MaestasWhen it comes to developing cannabis-infused products, manufacturers and brand owners should keep two customers in mind: the retail buyer and the end user.

That’s according to Rebecca Maestas, a 14-year cannabis industry veteran who got her start developing glycerine-based tinctures and helped Dixie Brands run its first retail channel for its hemp-derived CBD products before becoming director of marketing.

Maestas now serves as brand development manager for LivWell Enlightened Health, a vertically integrated cannabis retailer based in Colorado. She presented her expertise in understanding customer needs — for both the business-to-business and business-to-consumer channels — during Cannabis Products Exchange, hosted virtually April 27-28.

Maestas recommended developing “buyer personas” for potential retail customers — semi-fictional representations based on market research and real data about existing customers. She suggested including demographic information, behavior patterns, motivations and goals.

For example, Maestas proposed asking the following questions:

  • What is their job title? Are they decision makers for their organizations?
  • Which topics or products interest them?
  • How often do they purchase?
  • What are their business goals?
  • What is preventing them from achieving their goals?

“The more detailed, the better,” she said. “That way you can really drill down into those segments.”

Maestas also pointed to the importance of winning over budtenders. During her tenure with Dixie Brands, she developed the Secret Society of Budtenders to endear them to Dixie Brands products. The initiative drew in more than 4,000 budtenders across five states.

“(Budtenders) are some of the most influential people in the cannabis space because they truly do call the shots at the point of sale, and they will make or break a brand or product,” Maestas said.

Though direct-to-consumer isn’t available for THC-infused products, customers can buy CBD products anywhere across the U.S. Additionally, delivery services are gaining traction in developing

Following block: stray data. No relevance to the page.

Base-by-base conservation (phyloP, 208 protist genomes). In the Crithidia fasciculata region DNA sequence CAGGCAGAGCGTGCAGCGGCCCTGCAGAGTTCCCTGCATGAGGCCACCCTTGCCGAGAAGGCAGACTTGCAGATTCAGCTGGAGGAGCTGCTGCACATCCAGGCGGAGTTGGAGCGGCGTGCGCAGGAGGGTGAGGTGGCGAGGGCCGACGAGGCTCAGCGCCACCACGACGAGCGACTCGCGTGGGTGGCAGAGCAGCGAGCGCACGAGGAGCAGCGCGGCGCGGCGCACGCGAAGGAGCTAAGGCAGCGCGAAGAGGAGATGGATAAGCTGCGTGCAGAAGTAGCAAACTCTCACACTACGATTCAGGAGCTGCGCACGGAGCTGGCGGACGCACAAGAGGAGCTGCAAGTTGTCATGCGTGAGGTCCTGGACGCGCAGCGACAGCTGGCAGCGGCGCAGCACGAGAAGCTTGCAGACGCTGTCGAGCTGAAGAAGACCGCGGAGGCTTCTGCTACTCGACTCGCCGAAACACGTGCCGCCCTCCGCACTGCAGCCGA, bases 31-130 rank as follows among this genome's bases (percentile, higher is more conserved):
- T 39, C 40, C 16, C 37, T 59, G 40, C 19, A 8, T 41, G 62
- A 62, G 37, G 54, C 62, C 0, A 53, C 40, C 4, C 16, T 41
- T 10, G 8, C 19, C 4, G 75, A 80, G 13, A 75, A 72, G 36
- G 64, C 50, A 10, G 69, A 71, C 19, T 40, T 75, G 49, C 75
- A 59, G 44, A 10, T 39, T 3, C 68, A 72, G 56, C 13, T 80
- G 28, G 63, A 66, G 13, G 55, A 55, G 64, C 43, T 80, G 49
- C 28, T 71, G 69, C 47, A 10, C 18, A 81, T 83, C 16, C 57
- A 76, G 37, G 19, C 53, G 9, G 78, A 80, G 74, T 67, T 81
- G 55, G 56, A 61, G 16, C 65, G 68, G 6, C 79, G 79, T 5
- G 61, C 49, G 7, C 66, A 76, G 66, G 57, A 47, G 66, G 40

To be successful in this channel, Maestas recommended framing their interests, goals, and motivations in a similar way. Specifically, how do they get information during product searches? What drives their decision-making process?

Whether customers buy products online or in dispensaries, they typically fall into one of several categories. Maestas provided nine buyer personas under the umbrellas of light, moderate, and heavy cannabis use.

Light consumers

  • Social opportunists (17%): Use a few times or less per year, usually in a social setting
  • Silver dabblers (14%): Typically men, who live alone and use a couple times per month or less to relax or in social settings. They’re typically long-time smokers
  • Infrequent conservatives (9%): Older, recreational consumers who use a few times or less per year,. They’re typically married, retired, and prefer joints/flower.

Moderate consumers

  • Medical purists (12%): These consumers often use CBD, particularly edibles, on a daily basis for medical and wellness purposes, such as pain management, anxiety and sleep.
  • Weekend enthusiasts (11%): In their early 40s, these consumers are parents who consume frequently to decompress, chill out, and enjoy their free time.
  • Discreet undwinders (8%): Typically women and mothers of adult children, these consumers turn to CBD for relaxation, stress relief and pain management.

Heavy consumers

  • Traditional lifestylers (14%): As older millennials and young professionals, this diverse group of consumers are usually single and use cannabis daily. They’re often high spenders.
  • Modern lifestylers (10%): These young consumers have large incomes and use a variety of products for many reasons
  • Functional dependents (5%): These consumers are young but are legacy cannabis consumers. Often hard partiers, they spend at least $100 per month on cannabis products.

Maestas also pointed to the importance of considering the four Ps: product, price, place, and promotion.

The product, or the solution, Maestas said, is intended to fulfill a customer demand or “may be compelling enough to create a new demand.” She added it’s critical that sales drive production so manufacturers and brand owners aren’t left with unsold products, and by extension, expensive ingredients, sitting in warehouses.

“You want to work really closely with your sales organization to ensure that they are driving the sales and the production is coming up to meet those needs,” Maestas said.

Meanwhile, price should reflect real and perceived value, but it should also also consider supply costs, seasonal discounts, and competitors’ prices. In terms of place, the goal is to get products in front of consumers where they’re most likely to purchase them, Maestas said.

Promotions, including advertising and public relations, should highlight why consumers need the products and why they should pay for it.

Maestas also noted developing relationships with data partners such as BDSA, Headset, and Leaflink is key to keeping a pulse on the market.

“Make sure the data sources that you’re using are really accurate and provide a holistic picture,” she said. “In cannabis you can quickly become irrelevant, where you’re here today and gone tomorrow. You really want to make sure you stay on top of all these trends.”

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